On the bias

Jul. 4th, 2010 10:23 pm

We then started on the leg pattern. Take the fabric and put it on the bias around the leg. Ordinary fabric (non-knit) is stretchier on the bias and it helps with the fit if the fabric does have some give to it.


Adding image that explains the difference of bias and straight.


I was wearing Capri leggings so we pinned it at the top just below the knee cap. This is not necessary but was helpful for my friend who’d never done anything like this since the fabric didn’t “escape” before she put in those first pins. When you star putting in the pins make sure you do it as tight as snug as possible, the tighter the better. You start pinning the fabric in the middle of the back of the leg, just like those vintage stockings has a seam in the back. Start at the top and work your way downwards. As yo get to the ankle the fabric gets more and more wrinkled andyou will have to do the side splits. Those should be made on both sides of the foot approximately where the anklebone protrudes: I’ve marked the proper spot on the image.

Continue pinning all the way down to the floor and cut the slits as long as needed to let the fabric become as smooth as possible. You will have some wrinkles – accept that cloth isn’t as stretchy as modern knits! Cut away most of the excess fabric. You should end up with something similar to this

Bloody sole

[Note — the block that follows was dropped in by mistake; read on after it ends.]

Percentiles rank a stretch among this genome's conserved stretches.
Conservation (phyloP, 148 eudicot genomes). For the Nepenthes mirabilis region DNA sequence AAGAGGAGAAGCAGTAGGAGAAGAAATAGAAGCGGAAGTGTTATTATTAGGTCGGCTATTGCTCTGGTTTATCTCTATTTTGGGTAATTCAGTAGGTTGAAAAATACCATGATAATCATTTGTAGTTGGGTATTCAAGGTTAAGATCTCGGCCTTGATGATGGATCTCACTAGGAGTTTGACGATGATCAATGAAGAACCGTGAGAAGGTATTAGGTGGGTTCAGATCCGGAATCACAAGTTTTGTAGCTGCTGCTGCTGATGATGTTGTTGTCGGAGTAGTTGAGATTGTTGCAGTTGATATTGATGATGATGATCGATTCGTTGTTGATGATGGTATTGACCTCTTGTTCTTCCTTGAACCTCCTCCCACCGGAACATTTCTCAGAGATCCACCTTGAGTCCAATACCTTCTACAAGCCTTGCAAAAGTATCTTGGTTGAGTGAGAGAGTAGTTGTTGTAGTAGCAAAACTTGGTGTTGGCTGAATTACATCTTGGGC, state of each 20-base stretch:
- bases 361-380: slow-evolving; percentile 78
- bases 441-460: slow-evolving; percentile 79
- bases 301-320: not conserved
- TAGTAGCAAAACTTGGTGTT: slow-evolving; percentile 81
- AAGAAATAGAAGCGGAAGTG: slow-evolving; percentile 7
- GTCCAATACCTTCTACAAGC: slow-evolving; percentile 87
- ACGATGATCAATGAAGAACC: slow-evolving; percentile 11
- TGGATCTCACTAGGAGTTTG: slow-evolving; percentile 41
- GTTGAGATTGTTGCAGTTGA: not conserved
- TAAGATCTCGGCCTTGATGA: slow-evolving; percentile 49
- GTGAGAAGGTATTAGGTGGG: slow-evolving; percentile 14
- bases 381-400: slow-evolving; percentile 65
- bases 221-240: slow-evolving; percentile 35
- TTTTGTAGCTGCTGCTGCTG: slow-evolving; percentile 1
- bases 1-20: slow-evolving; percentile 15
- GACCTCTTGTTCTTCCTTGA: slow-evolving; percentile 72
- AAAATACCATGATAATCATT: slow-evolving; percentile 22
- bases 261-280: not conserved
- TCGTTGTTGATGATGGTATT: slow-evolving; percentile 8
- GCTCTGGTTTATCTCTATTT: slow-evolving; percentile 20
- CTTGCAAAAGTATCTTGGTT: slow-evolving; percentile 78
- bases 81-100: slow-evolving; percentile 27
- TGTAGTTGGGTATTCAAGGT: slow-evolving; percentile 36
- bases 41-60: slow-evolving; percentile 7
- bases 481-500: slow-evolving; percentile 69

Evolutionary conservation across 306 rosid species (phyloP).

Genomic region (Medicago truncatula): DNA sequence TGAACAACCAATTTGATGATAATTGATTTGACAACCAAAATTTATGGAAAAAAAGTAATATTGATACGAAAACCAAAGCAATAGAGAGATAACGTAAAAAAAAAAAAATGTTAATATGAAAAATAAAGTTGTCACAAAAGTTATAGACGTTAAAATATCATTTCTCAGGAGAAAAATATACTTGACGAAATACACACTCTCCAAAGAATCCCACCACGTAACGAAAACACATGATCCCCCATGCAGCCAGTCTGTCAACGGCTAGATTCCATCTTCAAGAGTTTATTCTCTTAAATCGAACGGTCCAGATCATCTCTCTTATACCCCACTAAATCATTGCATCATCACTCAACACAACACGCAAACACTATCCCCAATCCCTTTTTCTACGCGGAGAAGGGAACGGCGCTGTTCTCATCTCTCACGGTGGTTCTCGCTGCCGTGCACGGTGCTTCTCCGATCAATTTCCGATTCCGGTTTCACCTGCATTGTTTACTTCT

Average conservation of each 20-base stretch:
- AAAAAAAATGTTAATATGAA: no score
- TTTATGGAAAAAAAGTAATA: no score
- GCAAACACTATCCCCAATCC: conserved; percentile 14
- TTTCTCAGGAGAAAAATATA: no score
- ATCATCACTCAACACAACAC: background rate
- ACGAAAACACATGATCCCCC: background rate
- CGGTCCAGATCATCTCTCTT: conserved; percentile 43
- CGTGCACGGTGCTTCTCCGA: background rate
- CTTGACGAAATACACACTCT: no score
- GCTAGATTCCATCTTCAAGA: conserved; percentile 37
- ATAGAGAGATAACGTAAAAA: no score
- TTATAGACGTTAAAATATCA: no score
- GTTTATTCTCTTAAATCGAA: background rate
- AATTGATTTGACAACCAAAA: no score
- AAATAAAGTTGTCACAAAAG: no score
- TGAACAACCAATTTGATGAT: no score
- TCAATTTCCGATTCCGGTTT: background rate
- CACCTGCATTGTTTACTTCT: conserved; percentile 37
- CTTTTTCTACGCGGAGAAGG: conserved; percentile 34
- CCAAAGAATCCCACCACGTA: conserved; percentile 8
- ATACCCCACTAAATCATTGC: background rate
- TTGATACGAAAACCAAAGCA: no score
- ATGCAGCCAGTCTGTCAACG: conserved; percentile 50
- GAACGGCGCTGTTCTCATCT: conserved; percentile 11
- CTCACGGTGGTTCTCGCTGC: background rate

Jul. 4th, 2010 10:15 pm

Put the sole back underneath your foot and pin it to the leg fabric. This is where my pattern got baptized in blood. When you’re trying to pin this close to a living, breathing thing there might be a few accidents…

When the sole is pinned all the way around you should be left with two triangular holes, one on each side. What I did was to approximate the size and shape of the hole and cut out a slightly larger piece that I stuffed in the hole and then I traced the edges. I ended up with two pieces like these. Remember to mark which piece goes on the inside of the foot and which on the outside. I also drew arrows showing me which was down and which end points towards the toes.

Now comes another interesting step – getting the stocking off. If the stocking is nice and tight around the ankle your foot won’t get through, but you want it to be as tight as possible, since the stocking will be less wrinkled in that area. Carefully try to take the stocking off the leg and move the pins in the ankle area (marked with red dots on the image)

Move the pins very little every time ‘til you can wiggle and carefully pull the sock off. When the sock is off take the pen and trace where the pins are. Remember to do both sides before you remove the pins!

 I prefer my patterns not to include seam allowance since I never remember how much I added. I therefore cut away all excess fabric and ended up with this:


If your feet are similar in shape you can use the same pattern for both, just flip it over. I chanced it and it worked fine for me.

Instead of blathering on incessantly on fb, I'll get started blogging about my sewingprojects.



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